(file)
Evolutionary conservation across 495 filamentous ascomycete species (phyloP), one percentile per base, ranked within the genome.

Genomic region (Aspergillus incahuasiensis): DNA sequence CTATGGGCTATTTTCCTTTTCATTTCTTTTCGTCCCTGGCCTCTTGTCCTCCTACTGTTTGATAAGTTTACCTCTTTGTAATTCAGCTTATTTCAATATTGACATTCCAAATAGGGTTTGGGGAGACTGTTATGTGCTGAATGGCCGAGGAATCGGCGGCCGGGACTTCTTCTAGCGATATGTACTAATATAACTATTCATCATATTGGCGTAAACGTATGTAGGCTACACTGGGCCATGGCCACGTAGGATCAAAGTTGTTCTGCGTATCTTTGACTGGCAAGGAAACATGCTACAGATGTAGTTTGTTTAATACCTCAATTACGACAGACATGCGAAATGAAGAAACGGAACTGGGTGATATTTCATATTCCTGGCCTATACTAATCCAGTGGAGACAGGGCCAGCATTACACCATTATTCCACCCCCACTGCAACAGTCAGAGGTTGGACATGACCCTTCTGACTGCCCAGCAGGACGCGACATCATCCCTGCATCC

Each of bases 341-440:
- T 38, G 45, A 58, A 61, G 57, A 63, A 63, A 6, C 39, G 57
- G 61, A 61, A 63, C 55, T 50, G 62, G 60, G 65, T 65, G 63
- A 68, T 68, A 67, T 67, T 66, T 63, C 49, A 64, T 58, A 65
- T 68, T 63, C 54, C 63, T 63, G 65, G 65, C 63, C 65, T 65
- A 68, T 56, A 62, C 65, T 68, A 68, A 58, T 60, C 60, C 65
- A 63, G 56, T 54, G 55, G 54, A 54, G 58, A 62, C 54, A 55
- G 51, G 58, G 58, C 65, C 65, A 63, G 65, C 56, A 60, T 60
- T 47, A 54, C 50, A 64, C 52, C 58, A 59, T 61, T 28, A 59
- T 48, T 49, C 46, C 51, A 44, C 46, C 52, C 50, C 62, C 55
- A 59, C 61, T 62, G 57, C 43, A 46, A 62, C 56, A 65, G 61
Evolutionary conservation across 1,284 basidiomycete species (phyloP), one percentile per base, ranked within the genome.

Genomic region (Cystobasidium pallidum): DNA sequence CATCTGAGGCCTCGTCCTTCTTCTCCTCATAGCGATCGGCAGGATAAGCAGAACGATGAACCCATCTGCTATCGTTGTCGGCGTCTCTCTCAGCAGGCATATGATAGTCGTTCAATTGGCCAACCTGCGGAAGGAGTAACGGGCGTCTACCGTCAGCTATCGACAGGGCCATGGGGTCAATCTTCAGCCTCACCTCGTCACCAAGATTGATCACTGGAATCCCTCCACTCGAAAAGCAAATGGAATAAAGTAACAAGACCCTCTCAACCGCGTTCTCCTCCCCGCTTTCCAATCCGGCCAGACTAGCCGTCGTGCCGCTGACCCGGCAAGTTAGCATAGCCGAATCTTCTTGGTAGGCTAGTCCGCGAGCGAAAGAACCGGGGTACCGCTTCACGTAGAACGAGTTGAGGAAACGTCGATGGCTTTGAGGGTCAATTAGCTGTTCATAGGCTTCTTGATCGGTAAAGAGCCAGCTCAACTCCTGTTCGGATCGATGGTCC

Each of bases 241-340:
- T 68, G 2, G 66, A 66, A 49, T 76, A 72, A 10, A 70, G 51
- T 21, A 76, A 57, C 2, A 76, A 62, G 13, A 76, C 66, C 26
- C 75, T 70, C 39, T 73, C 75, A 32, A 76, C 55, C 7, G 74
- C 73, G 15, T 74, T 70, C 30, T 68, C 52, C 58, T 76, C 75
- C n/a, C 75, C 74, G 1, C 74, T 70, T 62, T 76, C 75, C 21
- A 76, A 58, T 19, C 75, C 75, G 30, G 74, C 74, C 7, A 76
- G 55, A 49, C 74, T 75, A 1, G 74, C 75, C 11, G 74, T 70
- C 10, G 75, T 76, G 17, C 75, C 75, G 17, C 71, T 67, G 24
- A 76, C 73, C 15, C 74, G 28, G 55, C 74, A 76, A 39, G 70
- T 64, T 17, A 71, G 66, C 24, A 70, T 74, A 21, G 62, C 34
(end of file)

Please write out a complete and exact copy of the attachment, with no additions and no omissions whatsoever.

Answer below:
Evolutionary conservation across 495 filamentous ascomycete species (phyloP), one percentile per base, ranked within the genome.

Genomic region (Aspergillus incahuasiensis): DNA sequence CTATGGGCTATTTTCCTTTTCATTTCTTTTCGTCCCTGGCCTCTTGTCCTCCTACTGTTTGATAAGTTTACCTCTTTGTAATTCAGCTTATTTCAATATTGACATTCCAAATAGGGTTTGGGGAGACTGTTATGTGCTGAATGGCCGAGGAATCGGCGGCCGGGACTTCTTCTAGCGATATGTACTAATATAACTATTCATCATATTGGCGTAAACGTATGTAGGCTACACTGGGCCATGGCCACGTAGGATCAAAGTTGTTCTGCGTATCTTTGACTGGCAAGGAAACATGCTACAGATGTAGTTTGTTTAATACCTCAATTACGACAGACATGCGAAATGAAGAAACGGAACTGGGTGATATTTCATATTCCTGGCCTATACTAATCCAGTGGAGACAGGGCCAGCATTACACCATTATTCCACCCCCACTGCAACAGTCAGAGGTTGGACATGACCCTTCTGACTGCCCAGCAGGACGCGACATCATCCCTGCATCC

Each of bases 341-440:
- T 38, G 45, A 58, A 61, G 57, A 63, A 63, A 6, C 39, G 57
- G 61, A 61, A 63, C 55, T 50, G 62, G 60, G 65, T 65, G 63
- A 68, T 68, A 67, T 67, T 66, T 63, C 49, A 64, T 58, A 65
- T 68, T 63, C 54, C 63, T 63, G 65, G 65, C 63, C 65, T 65
- A 68, T 56, A 62, C 65, T 68, A 68, A 58, T 60, C 60, C 65
- A 63, G 56, T 54, G 55, G 54, A 54, G 58, A 62, C 54, A 55
- G 51, G 58, G 58, C 65, C 65, A 63, G 65, C 56, A 60, T 60
- T 47, A 54, C 50, A 64, C 52, C 58, A 59, T 61, T 28, A 59
- T 48, T 49, C 46, C 51, A 44, C 46, C 52, C 50, C 62, C 55
- A 59, C 61, T 62, G 57, C 43, A 46, A 62, C 56, A 65, G 61
Evolutionary conservation across 1,284 basidiomycete species (phyloP), one percentile per base, ranked within the genome.

Genomic region (Cystobasidium pallidum): DNA sequence CATCTGAGGCCTCGTCCTTCTTCTCCTCATAGCGATCGGCAGGATAAGCAGAACGATGAACCCATCTGCTATCGTTGTCGGCGTCTCTCTCAGCAGGCATATGATAGTCGTTCAATTGGCCAACCTGCGGAAGGAGTAACGGGCGTCTACCGTCAGCTATCGACAGGGCCATGGGGTCAATCTTCAGCCTCACCTCGTCACCAAGATTGATCACTGGAATCCCTCCACTCGAAAAGCAAATGGAATAAAGTAACAAGACCCTCTCAACCGCGTTCTCCTCCCCGCTTTCCAATCCGGCCAGACTAGCCGTCGTGCCGCTGACCCGGCAAGTTAGCATAGCCGAATCTTCTTGGTAGGCTAGTCCGCGAGCGAAAGAACCGGGGTACCGCTTCACGTAGAACGAGTTGAGGAAACGTCGATGGCTTTGAGGGTCAATTAGCTGTTCATAGGCTTCTTGATCGGTAAAGAGCCAGCTCAACTCCTGTTCGGATCGATGGTCC

Each of bases 241-340:
- T 68, G 2, G 66, A 66, A 49, T 76, A 72, A 10, A 70, G 51
- T 21, A 76, A 57, C 2, A 76, A 62, G 13, A 76, C 66, C 26
- C 75, T 70, C 39, T 73, C 75, A 32, A 76, C 55, C 7, G 74
- C 73, G 15, T 74, T 70, C 30, T 68, C 52, C 58, T 76, C 75
- C n/a, C 75, C 74, G 1, C 74, T 70, T 62, T 76, C 75, C 21
- A 76, A 58, T 19, C 75, C 75, G 30, G 74, C 74, C 7, A 76
- G 55, A 49, C 74, T 75, A 1, G 74, C 75, C 11, G 74, T 70
- C 10, G 75, T 76, G 17, C 75, C 75, G 17, C 71, T 67, G 24
- A 76, C 73, C 15, C 74, G 28, G 55, C 74, A 76, A 39, G 70
- T 64, T 17, A 71, G 66, C 24, A 70, T 74, A 21, G 62, C 34